Tom Fletcher probably thought he had entered the Twilight Zone last week.
Fletcher, the newly designated Blue Earth police chief, was at the last Blue Earth City Council meeting to see if the council would affirm Mayor Rob Hammond’s appointment of the 13-year police officer to the vacant top-cop job.
The fact that the council easily made a 7-0 unanimous vote to confirm his appointment might have been surprising, but is not the Twilight Zone moment I am referring to.
Council members were given the opportunity to question the new chief and make comments.
Councilman John Gartzke told Chief Fletcher that he wants Fletcher’s former position – now vacant with the appointment of the new chief – to be filled as soon as possible. Turns out, that action was already in the works.
That still was not the Rod Serling-esque comment from the Twilight Zone. But Gartzke’s next comment was.
The councilman told Fletcher he wanted another police officer hired to replace the position that has been vacant for some time.
And, he said, he wanted to see yet another officer hired as well, which would take the current local law enforcement staff from three to six.
What makes this a Twilight Zone moment is the fact that this is something Fletcher and his fellow officers have been asking for for two years.
It has been the council that has declined to vote to fill those open spots, citing budget constraints and cuts in Local Government Aid payments from the state.
For Fletcher to have a councilman tell him to fill those open spots must have been a shock. I’m surprised I didn’t hear a cheer escape from his lips.
But hold on.
Gartzke wasn’t issuing an order to the new chief, he was simply making his wishes known.
It would take a majority vote by the entire council to actually allow the department to expand from its potential four members now, to five or six.
Hammond eventually ended the discussion by moving the issue of adding any police officers to the work session agenda at the next council meeting – Feb. 6.
Whether the council would agree to add officers to the department is anyone’s guess.
After all, it took months of debate just to decide whether to hire a new chief or not. And actually, the debate on just how many officers to have has been going on longer than that.
Once there were six officers, but as two moved on to other locales, their open positions were not filled.
Then the police chief retired and his spot was open too, which meant three officers working a lot of overtime hours and a whole lot of part-time cops were filling in to give the city 24-hour law enforcement coverage.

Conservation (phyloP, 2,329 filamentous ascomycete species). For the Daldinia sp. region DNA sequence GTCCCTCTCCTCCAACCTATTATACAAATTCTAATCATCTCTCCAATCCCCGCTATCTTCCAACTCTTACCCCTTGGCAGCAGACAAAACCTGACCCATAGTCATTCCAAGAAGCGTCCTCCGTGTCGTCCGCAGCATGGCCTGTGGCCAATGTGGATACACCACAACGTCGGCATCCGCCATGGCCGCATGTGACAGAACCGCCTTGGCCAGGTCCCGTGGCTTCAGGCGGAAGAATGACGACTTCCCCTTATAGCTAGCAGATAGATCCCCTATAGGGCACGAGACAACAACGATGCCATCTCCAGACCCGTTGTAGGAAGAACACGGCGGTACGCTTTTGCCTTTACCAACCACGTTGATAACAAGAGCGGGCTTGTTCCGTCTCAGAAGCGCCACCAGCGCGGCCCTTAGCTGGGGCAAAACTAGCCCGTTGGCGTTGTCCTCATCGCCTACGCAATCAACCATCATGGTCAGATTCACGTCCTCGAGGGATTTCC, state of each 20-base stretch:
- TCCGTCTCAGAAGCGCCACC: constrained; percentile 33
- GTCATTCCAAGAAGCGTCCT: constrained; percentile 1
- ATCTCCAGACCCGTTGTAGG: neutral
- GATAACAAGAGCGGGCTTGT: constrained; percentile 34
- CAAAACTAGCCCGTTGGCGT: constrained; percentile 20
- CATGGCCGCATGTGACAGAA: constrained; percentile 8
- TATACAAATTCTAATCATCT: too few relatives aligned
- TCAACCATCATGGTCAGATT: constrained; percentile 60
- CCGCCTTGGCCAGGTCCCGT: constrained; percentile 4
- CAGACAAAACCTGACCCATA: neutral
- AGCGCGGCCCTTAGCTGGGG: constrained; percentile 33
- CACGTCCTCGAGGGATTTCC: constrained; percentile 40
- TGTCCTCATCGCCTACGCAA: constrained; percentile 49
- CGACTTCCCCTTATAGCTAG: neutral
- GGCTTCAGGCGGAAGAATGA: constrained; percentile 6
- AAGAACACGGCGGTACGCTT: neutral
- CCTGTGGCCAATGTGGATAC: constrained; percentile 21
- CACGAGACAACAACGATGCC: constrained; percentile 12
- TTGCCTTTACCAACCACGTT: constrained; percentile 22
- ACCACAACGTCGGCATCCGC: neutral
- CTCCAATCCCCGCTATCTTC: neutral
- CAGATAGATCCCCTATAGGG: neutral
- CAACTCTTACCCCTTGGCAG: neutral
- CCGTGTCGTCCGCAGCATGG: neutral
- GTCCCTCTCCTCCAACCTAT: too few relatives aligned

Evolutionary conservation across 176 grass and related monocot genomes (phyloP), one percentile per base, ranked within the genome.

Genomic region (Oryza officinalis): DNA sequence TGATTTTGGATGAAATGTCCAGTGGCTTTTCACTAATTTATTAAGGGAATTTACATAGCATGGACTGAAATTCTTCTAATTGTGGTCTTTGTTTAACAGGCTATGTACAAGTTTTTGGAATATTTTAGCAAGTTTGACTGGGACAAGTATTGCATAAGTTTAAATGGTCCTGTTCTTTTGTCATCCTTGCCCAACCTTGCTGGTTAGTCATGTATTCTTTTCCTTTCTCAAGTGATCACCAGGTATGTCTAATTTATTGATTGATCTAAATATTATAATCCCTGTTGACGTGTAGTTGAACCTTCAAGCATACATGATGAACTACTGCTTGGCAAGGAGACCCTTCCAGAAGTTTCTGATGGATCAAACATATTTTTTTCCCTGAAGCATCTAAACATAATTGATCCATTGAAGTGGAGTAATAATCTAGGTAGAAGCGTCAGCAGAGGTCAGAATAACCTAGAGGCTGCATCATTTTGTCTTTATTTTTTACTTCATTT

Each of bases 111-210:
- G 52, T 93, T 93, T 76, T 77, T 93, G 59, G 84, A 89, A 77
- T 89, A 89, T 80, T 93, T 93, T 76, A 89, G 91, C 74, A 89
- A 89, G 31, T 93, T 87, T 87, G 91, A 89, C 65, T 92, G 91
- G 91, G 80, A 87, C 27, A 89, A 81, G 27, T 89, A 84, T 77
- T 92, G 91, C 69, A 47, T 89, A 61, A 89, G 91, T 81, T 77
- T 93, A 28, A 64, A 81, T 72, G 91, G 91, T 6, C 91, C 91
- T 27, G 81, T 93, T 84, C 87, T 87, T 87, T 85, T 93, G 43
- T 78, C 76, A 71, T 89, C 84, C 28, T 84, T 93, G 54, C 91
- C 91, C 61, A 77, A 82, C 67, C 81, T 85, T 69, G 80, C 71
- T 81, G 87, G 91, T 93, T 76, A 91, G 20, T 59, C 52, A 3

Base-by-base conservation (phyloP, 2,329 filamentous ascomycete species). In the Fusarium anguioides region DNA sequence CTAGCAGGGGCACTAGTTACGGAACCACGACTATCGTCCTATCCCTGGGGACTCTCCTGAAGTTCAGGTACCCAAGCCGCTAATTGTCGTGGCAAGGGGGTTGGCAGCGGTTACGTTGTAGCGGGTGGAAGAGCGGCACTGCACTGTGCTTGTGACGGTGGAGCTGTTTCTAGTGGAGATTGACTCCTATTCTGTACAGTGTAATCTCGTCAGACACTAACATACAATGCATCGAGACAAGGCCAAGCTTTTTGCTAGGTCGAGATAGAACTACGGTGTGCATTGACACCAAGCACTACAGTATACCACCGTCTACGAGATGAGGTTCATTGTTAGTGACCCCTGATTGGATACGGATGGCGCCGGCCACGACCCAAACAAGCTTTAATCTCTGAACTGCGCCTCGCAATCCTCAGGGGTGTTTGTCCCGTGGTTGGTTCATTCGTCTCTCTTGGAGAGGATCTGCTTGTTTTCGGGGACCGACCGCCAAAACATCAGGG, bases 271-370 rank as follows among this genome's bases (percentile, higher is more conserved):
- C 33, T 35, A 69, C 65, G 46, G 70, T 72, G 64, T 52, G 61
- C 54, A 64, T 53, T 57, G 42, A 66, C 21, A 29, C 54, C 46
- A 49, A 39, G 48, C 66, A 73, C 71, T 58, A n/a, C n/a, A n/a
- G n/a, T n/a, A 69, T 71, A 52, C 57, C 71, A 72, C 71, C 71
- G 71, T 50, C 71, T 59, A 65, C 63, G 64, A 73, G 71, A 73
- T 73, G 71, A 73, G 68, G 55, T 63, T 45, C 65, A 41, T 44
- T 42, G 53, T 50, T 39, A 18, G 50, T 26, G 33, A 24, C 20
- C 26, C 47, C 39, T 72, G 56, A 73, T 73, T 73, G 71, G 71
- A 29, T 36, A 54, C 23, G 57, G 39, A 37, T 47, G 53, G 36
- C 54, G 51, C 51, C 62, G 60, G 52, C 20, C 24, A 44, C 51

Gartzke says a city the size of Blue Earth needs at least five full-time officers in order to have this 24/7 coverage, plus the two officers on duty Friday and Saturday nights.
(The council had earlier planned to cut that extra officer for 2012, but decided to keep it after incident numbers showed the extra officer was needed.)
The issue now, however, is that it is 2012 and this year’s budget and levy has been set.
Discussion on how many officers the police department needs was a topic during the budget talks last fall, and it was set at four.
Adding another one or two now means an adjustment to the budget (currently in place) would have to be made.
And an adjustment to the levy is not possible.
It was in this column last fall that it was noted that the City Council was going to lower the levy from the previous year. That is all well and good, but the suggestion was that the levy could be left the same, with zero increase, and the extra funds be used to, say, add an extra police officer.
Decisions are going to have to be made.
Does the city want 24/7 police coverage? That seems to be a community and council consensus of opinion.
Is it better to run a police department with part-time officers, or hire an additional full-time person? Which one makes more sense, both financially and for the health and safety of the officers and the community?
Can the expense of a new officer (or two) actually be included into the 2012 budget, currently in use?
All good questions, which will need to be looked at by the council – with input from Fletcher, we hope.
After studying the issues and getting answers to the questions, the council can make the best decision.
We just hope that decision comes quicker than the choice for police chief did.